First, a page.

Senate Committee Holds Hearing On Latest Pot Banking Bill While Industry Watches And Waits

The banking problem remains a formidable challenge for cannabis businesses. Banks won't work with them due to the federal illegality. This ban applies even if marijuana firms are in legal states because financial institutions don't want to be accused of money-laundering by the government. As a result, many businesses are forced to become cash-only operations, rendering them vulnerable to theft and other criminal acts. It's a frustrating catch-22 situation.

Although some operations find refuge with credit unions while others deposit cash in a safe or contract a cash holding company, traditional banks are still the optimal solution to an issue that continues to plague the industry. With so much potential profit on the line—the latest estimates from marijuana researchers The ArcView Group and BDS Analytics, projects $22.2 billion for both the recreational and medical markets by 2022—banking, government and industry representatives are clamoring to remedy this situation.

The latest Congressional attempt is the Secure And Fair Enforcement (SAFE) Banking Act.  Sponsored by Sen. Jeff Merkley (D-OR), the proposed legislation would prevent federal banking regulators from sanctioning banks for working with legal cannabis businesses. Also, the bill would protect ancillary businesses that work with the cannabis industry from being charged with money laundering and other financial crimes. Currently, the bill has 31 co-sponsors in the Senate.

(The House companion bill, H.R. 1595, was introduced in February by Reps. Ed Perlmutter (D-CO), Denny Heck (D-WA), Steve Stivers (R-OH), and Warren Davidson (R-OH). Currently, it has 206 cosponsors. A full House vote is expected on the bill in the coming months.)

Today the Senate Committee on Banking, Housing and Urban Affairs will hear testimony from representatives of the cannabis and financial services industries on the need to pass the SAFE Banking Act. The prospect is stirring much hope and excitement among industry movers and shakers.


Said Edward Fields, CEO of DionyMed Brands, a multi-state cannabis brands platform, “This discussion is extremely important and long overdue. Forcing legitimate, law-abiding businesses to operate in a cash-only way actively creates real-life danger. At the end of the day, this issue directly affects the safety of our employees, and it’s an absolute moral and ethical failure for Congress to continue to expose Americans operating in state-legal industries to the potential for criminal violence...This sort of thing doesn’t happen in the liquor or tobacco industries, and it shouldn’t happen to cannabis.”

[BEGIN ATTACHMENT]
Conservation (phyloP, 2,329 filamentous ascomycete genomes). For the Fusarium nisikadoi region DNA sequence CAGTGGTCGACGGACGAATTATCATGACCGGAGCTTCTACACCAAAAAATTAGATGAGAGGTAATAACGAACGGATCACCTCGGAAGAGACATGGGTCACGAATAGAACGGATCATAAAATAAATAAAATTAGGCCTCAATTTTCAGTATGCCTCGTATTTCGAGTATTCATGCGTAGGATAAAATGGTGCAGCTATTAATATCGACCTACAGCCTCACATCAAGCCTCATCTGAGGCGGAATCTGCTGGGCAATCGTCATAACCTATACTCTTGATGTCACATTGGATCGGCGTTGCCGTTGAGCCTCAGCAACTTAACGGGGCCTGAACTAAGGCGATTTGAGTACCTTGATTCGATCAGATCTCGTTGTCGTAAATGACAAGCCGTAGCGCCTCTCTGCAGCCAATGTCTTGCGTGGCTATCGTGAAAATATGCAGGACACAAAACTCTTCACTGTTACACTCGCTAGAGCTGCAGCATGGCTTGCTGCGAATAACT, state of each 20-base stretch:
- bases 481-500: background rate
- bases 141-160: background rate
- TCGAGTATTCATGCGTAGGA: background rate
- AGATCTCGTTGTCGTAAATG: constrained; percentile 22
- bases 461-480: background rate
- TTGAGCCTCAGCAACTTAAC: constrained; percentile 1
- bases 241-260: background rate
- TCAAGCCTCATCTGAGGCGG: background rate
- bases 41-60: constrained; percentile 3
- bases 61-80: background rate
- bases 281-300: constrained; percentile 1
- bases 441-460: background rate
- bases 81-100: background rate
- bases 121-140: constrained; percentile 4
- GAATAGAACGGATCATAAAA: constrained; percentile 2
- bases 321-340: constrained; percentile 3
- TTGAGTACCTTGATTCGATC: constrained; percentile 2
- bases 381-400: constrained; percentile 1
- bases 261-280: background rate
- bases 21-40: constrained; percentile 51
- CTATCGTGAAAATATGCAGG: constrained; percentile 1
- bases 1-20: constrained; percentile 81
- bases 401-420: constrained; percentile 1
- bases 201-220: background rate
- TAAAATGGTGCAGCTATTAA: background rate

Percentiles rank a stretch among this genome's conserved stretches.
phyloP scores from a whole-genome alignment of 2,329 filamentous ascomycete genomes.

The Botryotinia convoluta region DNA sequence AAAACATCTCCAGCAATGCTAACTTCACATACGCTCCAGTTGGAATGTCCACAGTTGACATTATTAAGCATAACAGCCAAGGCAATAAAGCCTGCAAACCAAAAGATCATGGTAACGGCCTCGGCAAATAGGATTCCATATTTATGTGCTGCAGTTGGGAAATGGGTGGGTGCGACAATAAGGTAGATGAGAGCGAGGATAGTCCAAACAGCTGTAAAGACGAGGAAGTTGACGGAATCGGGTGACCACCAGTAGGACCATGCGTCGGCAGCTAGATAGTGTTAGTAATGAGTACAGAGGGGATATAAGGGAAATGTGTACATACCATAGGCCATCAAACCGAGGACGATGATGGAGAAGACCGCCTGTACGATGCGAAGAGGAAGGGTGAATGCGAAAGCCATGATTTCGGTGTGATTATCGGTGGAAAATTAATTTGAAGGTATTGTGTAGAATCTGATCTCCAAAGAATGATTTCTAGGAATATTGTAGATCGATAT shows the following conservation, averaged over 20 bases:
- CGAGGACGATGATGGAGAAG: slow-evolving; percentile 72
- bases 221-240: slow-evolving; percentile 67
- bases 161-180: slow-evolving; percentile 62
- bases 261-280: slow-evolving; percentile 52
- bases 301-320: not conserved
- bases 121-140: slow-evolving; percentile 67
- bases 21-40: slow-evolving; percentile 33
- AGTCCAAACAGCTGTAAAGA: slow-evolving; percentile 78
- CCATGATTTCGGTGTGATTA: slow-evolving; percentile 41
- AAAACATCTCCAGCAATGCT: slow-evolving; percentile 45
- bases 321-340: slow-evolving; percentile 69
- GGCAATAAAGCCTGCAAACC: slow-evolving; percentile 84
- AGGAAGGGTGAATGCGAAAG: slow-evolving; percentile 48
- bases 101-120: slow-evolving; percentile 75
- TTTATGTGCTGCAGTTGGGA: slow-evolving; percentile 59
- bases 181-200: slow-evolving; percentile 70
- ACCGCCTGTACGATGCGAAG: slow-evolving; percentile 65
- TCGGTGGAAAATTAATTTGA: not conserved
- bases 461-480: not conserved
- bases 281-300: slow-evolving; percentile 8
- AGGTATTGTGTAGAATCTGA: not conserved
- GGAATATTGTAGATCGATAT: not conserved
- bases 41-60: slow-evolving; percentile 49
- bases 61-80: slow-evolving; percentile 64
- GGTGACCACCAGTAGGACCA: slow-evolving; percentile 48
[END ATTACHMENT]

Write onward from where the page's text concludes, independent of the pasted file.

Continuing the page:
Matt Hawkins, managing partner of cannabis-focused investment firm Cresco Capital Partners, predicts positive ramifications for the industry once banks become more accessible to cannabis businesses. "We could potentially see a heavy influx of cannabis-related IPO registrations to the New York Stock Exchange and NASDAQ," he said. "This bill would also open the floodgates for the billions of dollars in revenue generated from the industry to be integrated into the federal banking system. Taxation and money transfers will become smoother and quicker, and this will ultimately allow for loans to be issued to business owners, as well as workers in the industry who would then be able to more easily acquire loans for education, housing and more.”

Not all are so easily swayed. Although Arnaud Dumas de Rauly, co-founder and CEO of New York City-based The Blinc Group, a maker of cannabis vaping hardware, felt that “The SAFE Banking Act, while still not the perfect avenue,” could lend legitimacy to the industry, he can’t help but view the situation through a realistic lens. “On the flip side, even if the act leaves the committee and ultimately passes, will banks put their necks on the line and risk their current portfolios while cannabis is still federally illegal?”

That is a question to ponder. Stay tuned.

Content originally published by Forbes on July 23, 2019.

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